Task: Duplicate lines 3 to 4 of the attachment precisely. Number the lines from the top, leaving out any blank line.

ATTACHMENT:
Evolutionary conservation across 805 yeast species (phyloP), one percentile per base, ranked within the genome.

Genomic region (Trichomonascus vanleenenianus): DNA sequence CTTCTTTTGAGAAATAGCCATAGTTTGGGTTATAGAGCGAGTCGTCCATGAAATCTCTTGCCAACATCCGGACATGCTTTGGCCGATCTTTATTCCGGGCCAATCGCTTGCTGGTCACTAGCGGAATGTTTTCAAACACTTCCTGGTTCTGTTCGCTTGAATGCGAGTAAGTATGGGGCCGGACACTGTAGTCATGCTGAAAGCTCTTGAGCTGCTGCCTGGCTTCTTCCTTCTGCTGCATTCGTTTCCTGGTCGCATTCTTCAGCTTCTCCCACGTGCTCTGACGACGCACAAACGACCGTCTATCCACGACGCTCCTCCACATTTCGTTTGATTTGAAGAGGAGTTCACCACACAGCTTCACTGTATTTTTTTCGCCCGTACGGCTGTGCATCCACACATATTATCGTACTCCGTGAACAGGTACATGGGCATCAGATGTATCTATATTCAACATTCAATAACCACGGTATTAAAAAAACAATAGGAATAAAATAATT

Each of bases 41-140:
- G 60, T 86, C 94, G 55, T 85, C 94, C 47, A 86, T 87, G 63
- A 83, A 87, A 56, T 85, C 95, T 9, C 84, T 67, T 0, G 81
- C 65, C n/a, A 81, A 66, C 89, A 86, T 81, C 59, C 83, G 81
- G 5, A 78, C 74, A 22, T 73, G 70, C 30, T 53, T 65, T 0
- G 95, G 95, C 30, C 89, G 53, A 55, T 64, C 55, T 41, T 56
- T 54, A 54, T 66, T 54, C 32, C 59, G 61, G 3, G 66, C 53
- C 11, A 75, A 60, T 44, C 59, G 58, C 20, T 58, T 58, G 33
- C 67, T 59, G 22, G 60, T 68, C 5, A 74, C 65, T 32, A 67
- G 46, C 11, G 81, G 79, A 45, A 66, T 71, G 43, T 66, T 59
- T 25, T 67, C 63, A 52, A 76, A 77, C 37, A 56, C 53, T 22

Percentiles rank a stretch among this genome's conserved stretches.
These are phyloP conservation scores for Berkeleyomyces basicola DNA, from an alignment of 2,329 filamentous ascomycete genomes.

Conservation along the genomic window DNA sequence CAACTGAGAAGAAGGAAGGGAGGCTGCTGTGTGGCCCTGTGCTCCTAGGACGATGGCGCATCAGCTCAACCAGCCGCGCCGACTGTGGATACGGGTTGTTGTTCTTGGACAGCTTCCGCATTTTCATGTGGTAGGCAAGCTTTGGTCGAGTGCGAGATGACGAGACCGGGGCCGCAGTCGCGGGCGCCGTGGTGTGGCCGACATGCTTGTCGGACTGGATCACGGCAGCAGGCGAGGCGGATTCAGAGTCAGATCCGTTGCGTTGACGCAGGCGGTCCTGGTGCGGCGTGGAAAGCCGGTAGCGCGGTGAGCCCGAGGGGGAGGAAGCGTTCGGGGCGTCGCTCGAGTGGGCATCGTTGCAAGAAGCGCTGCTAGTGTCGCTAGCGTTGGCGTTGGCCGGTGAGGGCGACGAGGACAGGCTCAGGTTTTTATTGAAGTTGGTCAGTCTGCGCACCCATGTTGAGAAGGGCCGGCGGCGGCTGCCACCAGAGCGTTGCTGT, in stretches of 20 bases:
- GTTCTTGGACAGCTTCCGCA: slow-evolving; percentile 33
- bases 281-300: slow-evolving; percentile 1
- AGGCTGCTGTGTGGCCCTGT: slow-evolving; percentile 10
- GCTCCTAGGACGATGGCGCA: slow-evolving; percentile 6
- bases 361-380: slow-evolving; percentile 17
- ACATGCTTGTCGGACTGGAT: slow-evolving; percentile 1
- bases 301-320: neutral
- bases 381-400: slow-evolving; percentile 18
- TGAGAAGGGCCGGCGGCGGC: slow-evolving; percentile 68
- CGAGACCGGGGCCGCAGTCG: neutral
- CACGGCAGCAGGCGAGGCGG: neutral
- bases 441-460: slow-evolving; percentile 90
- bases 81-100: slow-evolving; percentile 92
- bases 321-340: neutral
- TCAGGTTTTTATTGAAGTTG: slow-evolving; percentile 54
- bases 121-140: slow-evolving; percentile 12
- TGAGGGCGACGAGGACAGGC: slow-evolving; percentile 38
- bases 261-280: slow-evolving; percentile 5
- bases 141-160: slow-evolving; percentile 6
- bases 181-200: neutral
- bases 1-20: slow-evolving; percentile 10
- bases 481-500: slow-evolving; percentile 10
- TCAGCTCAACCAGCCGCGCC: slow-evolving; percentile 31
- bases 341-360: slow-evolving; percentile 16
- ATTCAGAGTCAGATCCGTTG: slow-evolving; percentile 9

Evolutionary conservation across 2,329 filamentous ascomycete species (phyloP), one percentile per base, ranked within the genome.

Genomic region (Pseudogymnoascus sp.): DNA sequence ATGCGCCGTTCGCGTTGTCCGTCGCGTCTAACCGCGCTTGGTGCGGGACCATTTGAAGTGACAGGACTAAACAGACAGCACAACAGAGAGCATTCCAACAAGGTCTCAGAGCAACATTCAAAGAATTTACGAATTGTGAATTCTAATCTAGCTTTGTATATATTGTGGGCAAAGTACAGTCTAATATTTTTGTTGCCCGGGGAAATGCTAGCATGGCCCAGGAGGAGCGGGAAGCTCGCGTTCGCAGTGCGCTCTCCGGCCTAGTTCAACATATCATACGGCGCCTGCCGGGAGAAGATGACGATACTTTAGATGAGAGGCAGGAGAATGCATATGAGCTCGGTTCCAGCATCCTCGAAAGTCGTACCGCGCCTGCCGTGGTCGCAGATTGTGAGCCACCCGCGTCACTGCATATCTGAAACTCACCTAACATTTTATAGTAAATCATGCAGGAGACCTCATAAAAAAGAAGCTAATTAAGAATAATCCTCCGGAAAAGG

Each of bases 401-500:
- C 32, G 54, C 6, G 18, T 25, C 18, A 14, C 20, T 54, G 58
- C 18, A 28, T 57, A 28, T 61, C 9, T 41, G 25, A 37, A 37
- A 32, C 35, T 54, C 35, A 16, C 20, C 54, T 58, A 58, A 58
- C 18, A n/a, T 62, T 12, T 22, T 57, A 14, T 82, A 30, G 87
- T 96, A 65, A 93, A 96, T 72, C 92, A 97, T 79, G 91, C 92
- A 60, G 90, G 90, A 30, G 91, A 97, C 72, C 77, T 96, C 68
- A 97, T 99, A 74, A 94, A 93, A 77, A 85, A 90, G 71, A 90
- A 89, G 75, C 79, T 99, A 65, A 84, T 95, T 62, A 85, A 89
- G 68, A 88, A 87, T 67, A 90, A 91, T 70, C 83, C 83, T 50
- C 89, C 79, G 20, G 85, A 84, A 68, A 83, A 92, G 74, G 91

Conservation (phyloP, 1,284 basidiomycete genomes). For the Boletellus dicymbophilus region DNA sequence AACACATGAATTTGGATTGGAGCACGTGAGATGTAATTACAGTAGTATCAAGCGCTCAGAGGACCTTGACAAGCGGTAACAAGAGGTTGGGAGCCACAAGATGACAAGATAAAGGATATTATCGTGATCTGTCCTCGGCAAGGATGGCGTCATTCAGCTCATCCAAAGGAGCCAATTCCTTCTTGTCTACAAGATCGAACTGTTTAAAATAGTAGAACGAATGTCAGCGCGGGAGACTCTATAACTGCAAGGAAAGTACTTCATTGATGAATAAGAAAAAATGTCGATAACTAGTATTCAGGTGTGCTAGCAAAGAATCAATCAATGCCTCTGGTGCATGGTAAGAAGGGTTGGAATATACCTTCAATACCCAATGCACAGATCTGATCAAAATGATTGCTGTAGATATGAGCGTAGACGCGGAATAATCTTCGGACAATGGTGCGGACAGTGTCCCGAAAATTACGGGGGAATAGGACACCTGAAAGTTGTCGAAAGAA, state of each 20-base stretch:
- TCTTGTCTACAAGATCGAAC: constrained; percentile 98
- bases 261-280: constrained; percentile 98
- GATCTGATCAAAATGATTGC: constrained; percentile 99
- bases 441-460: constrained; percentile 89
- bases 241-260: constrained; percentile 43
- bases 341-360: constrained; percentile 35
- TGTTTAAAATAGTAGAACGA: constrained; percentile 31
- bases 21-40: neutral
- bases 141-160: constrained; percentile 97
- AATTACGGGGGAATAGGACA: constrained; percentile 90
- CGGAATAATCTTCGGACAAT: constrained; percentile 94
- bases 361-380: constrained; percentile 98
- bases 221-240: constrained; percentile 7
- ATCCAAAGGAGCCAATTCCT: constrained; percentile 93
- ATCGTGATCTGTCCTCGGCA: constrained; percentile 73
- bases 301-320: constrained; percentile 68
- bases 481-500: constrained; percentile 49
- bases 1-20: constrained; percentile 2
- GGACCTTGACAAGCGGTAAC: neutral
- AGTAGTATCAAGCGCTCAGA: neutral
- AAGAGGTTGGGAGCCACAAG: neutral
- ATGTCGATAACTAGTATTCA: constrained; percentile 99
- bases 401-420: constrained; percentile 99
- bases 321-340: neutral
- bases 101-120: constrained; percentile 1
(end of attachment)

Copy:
Each of bases 41-140:
- G 60, T 86, C 94, G 55, T 85, C 94, C 47, A 86, T 87, G 63